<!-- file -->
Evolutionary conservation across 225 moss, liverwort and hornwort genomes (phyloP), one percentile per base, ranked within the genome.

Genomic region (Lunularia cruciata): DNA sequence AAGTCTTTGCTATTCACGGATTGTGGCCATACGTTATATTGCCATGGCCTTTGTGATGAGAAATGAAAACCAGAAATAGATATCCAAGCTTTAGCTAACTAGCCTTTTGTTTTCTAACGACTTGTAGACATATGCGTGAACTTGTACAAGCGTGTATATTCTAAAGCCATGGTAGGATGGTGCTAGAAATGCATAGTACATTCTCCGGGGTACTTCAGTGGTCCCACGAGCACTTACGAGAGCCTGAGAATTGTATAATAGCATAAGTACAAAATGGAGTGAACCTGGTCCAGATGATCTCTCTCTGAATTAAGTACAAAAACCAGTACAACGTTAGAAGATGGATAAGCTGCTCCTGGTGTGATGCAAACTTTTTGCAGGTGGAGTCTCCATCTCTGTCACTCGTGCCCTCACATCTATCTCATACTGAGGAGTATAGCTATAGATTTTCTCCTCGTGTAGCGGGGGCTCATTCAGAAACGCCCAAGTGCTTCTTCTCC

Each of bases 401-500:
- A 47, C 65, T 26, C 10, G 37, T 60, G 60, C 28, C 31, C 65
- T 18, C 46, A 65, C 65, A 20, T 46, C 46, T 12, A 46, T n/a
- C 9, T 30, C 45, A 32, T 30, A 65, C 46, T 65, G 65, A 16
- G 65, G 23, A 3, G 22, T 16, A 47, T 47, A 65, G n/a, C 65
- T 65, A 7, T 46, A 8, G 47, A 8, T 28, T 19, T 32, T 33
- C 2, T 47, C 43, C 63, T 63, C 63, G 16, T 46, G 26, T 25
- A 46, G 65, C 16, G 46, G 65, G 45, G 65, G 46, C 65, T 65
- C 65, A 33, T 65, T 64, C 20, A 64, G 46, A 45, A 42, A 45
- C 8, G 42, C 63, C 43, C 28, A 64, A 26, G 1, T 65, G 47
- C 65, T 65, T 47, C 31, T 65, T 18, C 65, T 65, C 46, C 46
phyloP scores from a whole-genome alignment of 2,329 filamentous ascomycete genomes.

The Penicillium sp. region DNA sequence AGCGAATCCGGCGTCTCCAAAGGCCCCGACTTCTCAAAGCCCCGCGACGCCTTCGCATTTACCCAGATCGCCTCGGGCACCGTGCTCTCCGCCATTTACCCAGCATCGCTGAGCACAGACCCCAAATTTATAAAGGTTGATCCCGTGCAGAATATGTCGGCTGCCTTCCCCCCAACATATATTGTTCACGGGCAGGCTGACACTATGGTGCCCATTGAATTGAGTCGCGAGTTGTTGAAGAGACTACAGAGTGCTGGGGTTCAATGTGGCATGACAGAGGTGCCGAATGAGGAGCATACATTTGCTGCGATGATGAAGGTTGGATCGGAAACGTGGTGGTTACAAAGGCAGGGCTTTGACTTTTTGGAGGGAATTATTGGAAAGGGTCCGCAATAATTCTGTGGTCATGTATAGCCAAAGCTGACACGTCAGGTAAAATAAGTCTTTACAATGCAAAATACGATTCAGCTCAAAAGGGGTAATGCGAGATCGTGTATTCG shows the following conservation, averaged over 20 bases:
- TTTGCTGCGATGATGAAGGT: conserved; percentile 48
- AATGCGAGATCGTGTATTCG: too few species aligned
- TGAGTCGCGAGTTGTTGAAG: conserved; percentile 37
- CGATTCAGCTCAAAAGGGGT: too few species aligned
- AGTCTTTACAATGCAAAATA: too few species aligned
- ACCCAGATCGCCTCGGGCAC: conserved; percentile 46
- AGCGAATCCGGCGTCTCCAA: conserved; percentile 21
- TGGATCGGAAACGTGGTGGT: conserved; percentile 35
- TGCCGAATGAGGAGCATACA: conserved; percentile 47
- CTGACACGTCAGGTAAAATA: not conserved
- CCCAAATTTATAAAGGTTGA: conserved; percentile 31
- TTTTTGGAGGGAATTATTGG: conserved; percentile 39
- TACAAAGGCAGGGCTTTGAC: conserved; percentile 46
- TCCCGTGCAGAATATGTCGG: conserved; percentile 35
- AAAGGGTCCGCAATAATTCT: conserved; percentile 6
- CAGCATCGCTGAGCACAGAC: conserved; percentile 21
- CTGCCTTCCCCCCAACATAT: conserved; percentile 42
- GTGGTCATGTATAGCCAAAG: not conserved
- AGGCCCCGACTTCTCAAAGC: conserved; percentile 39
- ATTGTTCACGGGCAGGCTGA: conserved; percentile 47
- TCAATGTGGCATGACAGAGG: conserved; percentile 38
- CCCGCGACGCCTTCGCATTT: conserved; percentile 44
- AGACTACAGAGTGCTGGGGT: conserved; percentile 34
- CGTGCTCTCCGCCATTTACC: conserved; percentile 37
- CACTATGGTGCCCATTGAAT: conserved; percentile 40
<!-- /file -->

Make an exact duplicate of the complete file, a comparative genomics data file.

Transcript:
Evolutionary conservation across 225 moss, liverwort and hornwort genomes (phyloP), one percentile per base, ranked within the genome.

Genomic region (Lunularia cruciata): DNA sequence AAGTCTTTGCTATTCACGGATTGTGGCCATACGTTATATTGCCATGGCCTTTGTGATGAGAAATGAAAACCAGAAATAGATATCCAAGCTTTAGCTAACTAGCCTTTTGTTTTCTAACGACTTGTAGACATATGCGTGAACTTGTACAAGCGTGTATATTCTAAAGCCATGGTAGGATGGTGCTAGAAATGCATAGTACATTCTCCGGGGTACTTCAGTGGTCCCACGAGCACTTACGAGAGCCTGAGAATTGTATAATAGCATAAGTACAAAATGGAGTGAACCTGGTCCAGATGATCTCTCTCTGAATTAAGTACAAAAACCAGTACAACGTTAGAAGATGGATAAGCTGCTCCTGGTGTGATGCAAACTTTTTGCAGGTGGAGTCTCCATCTCTGTCACTCGTGCCCTCACATCTATCTCATACTGAGGAGTATAGCTATAGATTTTCTCCTCGTGTAGCGGGGGCTCATTCAGAAACGCCCAAGTGCTTCTTCTCC

Each of bases 401-500:
- A 47, C 65, T 26, C 10, G 37, T 60, G 60, C 28, C 31, C 65
- T 18, C 46, A 65, C 65, A 20, T 46, C 46, T 12, A 46, T n/a
- C 9, T 30, C 45, A 32, T 30, A 65, C 46, T 65, G 65, A 16
- G 65, G 23, A 3, G 22, T 16, A 47, T 47, A 65, G n/a, C 65
- T 65, A 7, T 46, A 8, G 47, A 8, T 28, T 19, T 32, T 33
- C 2, T 47, C 43, C 63, T 63, C 63, G 16, T 46, G 26, T 25
- A 46, G 65, C 16, G 46, G 65, G 45, G 65, G 46, C 65, T 65
- C 65, A 33, T 65, T 64, C 20, A 64, G 46, A 45, A 42, A 45
- C 8, G 42, C 63, C 43, C 28, A 64, A 26, G 1, T 65, G 47
- C 65, T 65, T 47, C 31, T 65, T 18, C 65, T 65, C 46, C 46
phyloP scores from a whole-genome alignment of 2,329 filamentous ascomycete genomes.

The Penicillium sp. region DNA sequence AGCGAATCCGGCGTCTCCAAAGGCCCCGACTTCTCAAAGCCCCGCGACGCCTTCGCATTTACCCAGATCGCCTCGGGCACCGTGCTCTCCGCCATTTACCCAGCATCGCTGAGCACAGACCCCAAATTTATAAAGGTTGATCCCGTGCAGAATATGTCGGCTGCCTTCCCCCCAACATATATTGTTCACGGGCAGGCTGACACTATGGTGCCCATTGAATTGAGTCGCGAGTTGTTGAAGAGACTACAGAGTGCTGGGGTTCAATGTGGCATGACAGAGGTGCCGAATGAGGAGCATACATTTGCTGCGATGATGAAGGTTGGATCGGAAACGTGGTGGTTACAAAGGCAGGGCTTTGACTTTTTGGAGGGAATTATTGGAAAGGGTCCGCAATAATTCTGTGGTCATGTATAGCCAAAGCTGACACGTCAGGTAAAATAAGTCTTTACAATGCAAAATACGATTCAGCTCAAAAGGGGTAATGCGAGATCGTGTATTCG shows the following conservation, averaged over 20 bases:
- TTTGCTGCGATGATGAAGGT: conserved; percentile 48
- AATGCGAGATCGTGTATTCG: too few species aligned
- TGAGTCGCGAGTTGTTGAAG: conserved; percentile 37
- CGATTCAGCTCAAAAGGGGT: too few species aligned
- AGTCTTTACAATGCAAAATA: too few species aligned
- ACCCAGATCGCCTCGGGCAC: conserved; percentile 46
- AGCGAATCCGGCGTCTCCAA: conserved; percentile 21
- TGGATCGGAAACGTGGTGGT: conserved; percentile 35
- TGCCGAATGAGGAGCATACA: conserved; percentile 47
- CTGACACGTCAGGTAAAATA: not conserved
- CCCAAATTTATAAAGGTTGA: conserved; percentile 31
- TTTTTGGAGGGAATTATTGG: conserved; percentile 39
- TACAAAGGCAGGGCTTTGAC: conserved; percentile 46
- TCCCGTGCAGAATATGTCGG: conserved; percentile 35
- AAAGGGTCCGCAATAATTCT: conserved; percentile 6
- CAGCATCGCTGAGCACAGAC: conserved; percentile 21
- CTGCCTTCCCCCCAACATAT: conserved; percentile 42
- GTGGTCATGTATAGCCAAAG: not conserved
- AGGCCCCGACTTCTCAAAGC: conserved; percentile 39
- ATTGTTCACGGGCAGGCTGA: conserved; percentile 47
- TCAATGTGGCATGACAGAGG: conserved; percentile 38
- CCCGCGACGCCTTCGCATTT: conserved; percentile 44
- AGACTACAGAGTGCTGGGGT: conserved; percentile 34
- CGTGCTCTCCGCCATTTACC: conserved; percentile 37
- CACTATGGTGCCCATTGAAT: conserved; percentile 40